After completing a project, it is good practice to block your fabric. Blocking is done differently for different fiber types. In this post I am going to write about my experience with blocking and how I block my projects.
What is blocking and why you should do it
Blocking is a way to shape your project after you have completed it. It is particularly useful when multiple small pieces of fabric (like granny squares or small squares that are joined to make a blanket) need to be of the same size. Blocking gives a nice finish to an already beautiful project. It makes a world of difference and you should definitely try it if you don’t already block your projects.
There are 2 main ways of blocking a project: Wet blocking and Steam Blocking. Both of these methods are discussed in detail below. But first, let’s talk about the supplies you will need.
What you will need (with clickable affiliate links)
- Blocking mats – To block a project, you will need a blocking mat that you will pin your project to. You can get specialized blocking mats for this but I have been using these foam mats that we got for my son to play with when he was younger. They work great and don’t cost too much.
Edit: I have now tried the KnitIQ blocking mats and I would like to add that it makes a world of difference to have the right blocking mats for your projects. Even though the foam mats I was using were working out okay, the KnitIQ mats make it so much easier to block projects. They are sturdy and I don’t have to worry about them bending and twisting while my project blocks. They are pricey but worth the money if you knit / crochet a lot and need to block projects on a regular basis.
- Blocking pins – You will also need a set of pins to pin your project to your blocking mat. I used pins like these earlier and while these work really well, I love these Knit Blockers from Knitter’s Pride. It makes pinning my projects to my blocking mat so much easier than the pins. It does not matter which pins you use, just make sure they don’t rust by testing them before you start blocking.
- Spray bottle – You will need a spray bottle if you choose to mist your project (see the Wet blocking section for details).
- Steamer – You will need a steamer (click here to see the one I use) if you choose to steam block your project. You can use a regular steam iron for this purpose as well (see the Steam blocking section for details).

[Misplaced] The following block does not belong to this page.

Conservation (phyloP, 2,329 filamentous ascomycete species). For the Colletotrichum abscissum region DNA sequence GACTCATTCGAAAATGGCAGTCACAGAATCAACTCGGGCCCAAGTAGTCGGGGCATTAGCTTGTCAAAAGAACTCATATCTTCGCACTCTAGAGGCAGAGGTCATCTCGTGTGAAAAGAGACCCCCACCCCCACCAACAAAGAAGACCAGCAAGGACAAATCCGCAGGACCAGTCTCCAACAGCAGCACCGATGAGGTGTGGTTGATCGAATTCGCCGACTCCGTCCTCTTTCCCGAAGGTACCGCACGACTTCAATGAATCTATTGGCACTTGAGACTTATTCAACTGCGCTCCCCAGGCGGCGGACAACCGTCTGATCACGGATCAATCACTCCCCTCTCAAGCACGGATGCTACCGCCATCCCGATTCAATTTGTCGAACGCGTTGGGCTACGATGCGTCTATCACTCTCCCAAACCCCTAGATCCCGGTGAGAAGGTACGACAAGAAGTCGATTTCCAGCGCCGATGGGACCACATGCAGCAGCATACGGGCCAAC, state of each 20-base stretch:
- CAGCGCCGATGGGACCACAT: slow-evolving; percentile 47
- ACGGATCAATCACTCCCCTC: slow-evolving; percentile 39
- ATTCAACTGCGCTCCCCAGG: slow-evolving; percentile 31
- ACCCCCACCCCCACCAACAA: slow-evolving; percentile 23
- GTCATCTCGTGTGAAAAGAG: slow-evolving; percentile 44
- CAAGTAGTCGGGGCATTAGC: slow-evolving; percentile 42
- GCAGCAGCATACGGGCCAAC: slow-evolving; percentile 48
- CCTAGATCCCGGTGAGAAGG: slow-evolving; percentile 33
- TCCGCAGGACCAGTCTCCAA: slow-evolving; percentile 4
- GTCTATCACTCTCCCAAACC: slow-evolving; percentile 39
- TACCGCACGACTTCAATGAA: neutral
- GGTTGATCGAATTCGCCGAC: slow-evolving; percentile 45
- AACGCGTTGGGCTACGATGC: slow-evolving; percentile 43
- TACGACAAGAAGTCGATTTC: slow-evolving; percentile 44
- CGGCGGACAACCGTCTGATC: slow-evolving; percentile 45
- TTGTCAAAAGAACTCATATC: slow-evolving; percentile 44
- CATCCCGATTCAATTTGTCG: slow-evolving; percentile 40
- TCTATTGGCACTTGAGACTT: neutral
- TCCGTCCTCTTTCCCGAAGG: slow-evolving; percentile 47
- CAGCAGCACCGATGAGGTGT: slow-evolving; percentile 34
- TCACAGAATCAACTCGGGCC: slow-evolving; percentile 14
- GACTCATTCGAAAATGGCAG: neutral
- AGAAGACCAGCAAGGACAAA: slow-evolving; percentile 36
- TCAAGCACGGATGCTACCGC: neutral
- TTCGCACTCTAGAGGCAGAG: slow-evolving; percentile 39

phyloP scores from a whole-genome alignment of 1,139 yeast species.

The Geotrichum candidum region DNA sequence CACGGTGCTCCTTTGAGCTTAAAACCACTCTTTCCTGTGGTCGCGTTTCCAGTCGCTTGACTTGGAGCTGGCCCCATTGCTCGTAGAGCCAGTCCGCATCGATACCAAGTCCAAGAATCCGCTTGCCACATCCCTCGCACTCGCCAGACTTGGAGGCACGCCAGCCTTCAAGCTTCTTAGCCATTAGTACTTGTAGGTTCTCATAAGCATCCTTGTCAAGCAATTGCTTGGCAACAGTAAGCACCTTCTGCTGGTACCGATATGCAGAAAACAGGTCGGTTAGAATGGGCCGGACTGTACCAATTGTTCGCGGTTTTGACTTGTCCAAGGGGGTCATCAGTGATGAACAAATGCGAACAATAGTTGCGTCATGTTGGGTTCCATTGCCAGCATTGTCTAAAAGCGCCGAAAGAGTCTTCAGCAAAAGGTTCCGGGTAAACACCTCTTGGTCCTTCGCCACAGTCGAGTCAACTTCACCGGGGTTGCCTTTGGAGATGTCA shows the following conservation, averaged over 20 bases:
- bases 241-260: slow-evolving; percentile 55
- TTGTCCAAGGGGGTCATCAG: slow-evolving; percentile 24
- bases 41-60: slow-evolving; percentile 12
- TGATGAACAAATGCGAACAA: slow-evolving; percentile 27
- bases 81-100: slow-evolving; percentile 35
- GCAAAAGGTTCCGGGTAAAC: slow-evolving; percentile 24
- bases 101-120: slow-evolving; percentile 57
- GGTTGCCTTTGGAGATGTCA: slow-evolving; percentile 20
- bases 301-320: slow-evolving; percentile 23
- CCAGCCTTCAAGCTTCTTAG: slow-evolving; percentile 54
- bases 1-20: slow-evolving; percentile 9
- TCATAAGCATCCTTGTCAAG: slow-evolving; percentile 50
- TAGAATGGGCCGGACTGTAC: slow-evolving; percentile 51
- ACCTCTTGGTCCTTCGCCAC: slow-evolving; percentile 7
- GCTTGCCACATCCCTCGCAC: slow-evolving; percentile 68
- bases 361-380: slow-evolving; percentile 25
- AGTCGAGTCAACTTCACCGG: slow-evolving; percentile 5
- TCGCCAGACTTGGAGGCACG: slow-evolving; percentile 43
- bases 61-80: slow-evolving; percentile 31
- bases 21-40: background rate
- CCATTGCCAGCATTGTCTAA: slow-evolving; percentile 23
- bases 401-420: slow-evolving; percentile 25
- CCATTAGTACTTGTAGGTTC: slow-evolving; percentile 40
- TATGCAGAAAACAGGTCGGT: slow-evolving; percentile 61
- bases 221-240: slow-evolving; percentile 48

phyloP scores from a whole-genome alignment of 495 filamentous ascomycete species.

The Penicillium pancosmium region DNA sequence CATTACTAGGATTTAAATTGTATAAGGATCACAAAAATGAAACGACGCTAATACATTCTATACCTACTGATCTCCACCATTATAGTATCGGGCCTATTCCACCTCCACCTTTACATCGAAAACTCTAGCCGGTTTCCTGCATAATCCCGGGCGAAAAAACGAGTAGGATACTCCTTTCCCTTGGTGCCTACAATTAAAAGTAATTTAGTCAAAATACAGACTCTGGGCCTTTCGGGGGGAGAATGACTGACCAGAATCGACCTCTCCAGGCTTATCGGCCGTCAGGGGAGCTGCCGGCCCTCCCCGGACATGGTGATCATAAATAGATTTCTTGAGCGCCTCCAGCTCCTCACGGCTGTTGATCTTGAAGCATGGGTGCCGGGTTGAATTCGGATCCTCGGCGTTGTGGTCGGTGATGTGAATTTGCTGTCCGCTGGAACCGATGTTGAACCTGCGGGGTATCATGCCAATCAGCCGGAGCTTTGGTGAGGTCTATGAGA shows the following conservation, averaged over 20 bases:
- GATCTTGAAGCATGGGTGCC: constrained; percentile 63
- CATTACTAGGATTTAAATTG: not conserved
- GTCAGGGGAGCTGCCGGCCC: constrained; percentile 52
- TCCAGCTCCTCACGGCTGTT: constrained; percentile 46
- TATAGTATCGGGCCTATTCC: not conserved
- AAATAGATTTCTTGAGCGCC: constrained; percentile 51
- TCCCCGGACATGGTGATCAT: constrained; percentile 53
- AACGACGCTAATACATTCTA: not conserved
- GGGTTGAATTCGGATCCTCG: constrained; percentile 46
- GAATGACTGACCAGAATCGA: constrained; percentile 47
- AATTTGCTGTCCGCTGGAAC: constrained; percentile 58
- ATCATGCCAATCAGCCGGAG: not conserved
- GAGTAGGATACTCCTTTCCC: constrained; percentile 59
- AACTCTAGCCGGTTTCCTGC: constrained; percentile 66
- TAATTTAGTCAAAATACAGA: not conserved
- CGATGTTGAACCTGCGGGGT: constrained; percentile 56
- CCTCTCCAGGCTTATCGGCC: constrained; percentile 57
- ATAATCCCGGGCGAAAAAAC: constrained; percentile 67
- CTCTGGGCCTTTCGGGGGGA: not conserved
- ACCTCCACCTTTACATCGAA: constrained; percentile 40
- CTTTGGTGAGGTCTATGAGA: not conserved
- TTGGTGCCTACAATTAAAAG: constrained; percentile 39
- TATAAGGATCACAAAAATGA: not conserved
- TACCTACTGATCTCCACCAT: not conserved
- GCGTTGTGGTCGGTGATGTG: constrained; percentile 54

I have found that wet blocking works best for natural fibers (like cotton and wool). There are 2 ways by which you can wet block a project:
- Submerge in water and then pin the project to a blocking mat and leave it to dry.
- Pin the project to a blocking mat and then mist the project until it is wet and then leave it to dry.
You can choose one of the above methods based on the size of your project.
There is another way that I have wet blocked one of my projects. This is a little unconventional but it worked out just fine for me. I submerged my Ruffled Waters Shawl in water and then hung it on a clothes line and used some wooden clothespins to stretch it. Here is a picture:
Steam blocking works best for acrylic yarn. Pin your project to a blocking mat and then use a steam iron or a steamer to steam it. Make sure to not press on the project while steaming. You just want to relax the fabric a little bit and take the shape you want it to take. I have used a regular steam iron and kept it on the fabric while steam blocking – this is not something you’d want to do. I learnt my lesson the hard way!
For larger projects like my Luxury Plaid Tunisian Poncho, I don’t pin them on a blocking mat. I hang them on a hanger and steam them. This is only because I don’t intend to give them an exact shape. I was able to fix some curling in the fabric by just doing this.
Note: Do not touch your steamer to the fabric while blocking. Keeping it about an inch away works best for me.
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